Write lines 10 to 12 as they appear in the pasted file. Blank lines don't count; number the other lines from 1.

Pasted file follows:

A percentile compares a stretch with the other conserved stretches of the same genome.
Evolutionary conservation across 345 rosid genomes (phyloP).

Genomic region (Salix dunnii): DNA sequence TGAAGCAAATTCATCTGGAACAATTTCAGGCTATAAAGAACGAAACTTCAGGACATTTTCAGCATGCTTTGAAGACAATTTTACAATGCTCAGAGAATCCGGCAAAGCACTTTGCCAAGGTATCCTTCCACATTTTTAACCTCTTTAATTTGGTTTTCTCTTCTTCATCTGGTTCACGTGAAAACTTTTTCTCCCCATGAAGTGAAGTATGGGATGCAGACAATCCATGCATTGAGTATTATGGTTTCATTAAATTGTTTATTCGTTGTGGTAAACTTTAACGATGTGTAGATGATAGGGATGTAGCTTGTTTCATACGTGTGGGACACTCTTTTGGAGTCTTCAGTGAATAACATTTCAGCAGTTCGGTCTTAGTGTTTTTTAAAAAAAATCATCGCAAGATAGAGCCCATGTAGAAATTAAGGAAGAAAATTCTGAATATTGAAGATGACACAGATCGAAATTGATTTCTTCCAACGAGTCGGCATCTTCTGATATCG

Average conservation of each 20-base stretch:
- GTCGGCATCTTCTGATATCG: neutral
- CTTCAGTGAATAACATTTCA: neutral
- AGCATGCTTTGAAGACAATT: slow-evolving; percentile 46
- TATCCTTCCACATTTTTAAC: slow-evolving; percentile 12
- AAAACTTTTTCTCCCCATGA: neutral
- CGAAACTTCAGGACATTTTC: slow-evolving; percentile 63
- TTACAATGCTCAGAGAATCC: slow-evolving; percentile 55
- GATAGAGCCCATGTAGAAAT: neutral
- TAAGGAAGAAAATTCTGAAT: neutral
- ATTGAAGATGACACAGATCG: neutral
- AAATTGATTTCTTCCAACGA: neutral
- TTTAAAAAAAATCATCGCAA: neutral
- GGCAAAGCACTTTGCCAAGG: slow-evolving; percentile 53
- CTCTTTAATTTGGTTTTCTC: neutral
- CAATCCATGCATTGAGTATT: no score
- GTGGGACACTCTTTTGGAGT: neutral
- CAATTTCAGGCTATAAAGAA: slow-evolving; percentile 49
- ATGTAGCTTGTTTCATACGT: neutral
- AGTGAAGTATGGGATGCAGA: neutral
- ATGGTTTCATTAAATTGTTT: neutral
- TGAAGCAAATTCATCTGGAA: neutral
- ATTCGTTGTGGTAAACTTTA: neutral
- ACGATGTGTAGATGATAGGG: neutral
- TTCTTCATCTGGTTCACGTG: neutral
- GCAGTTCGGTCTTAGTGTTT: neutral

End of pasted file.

- CGAAACTTCAGGACATTTTC: slow-evolving; percentile 63
- TTACAATGCTCAGAGAATCC: slow-evolving; percentile 55
- GATAGAGCCCATGTAGAAAT: neutral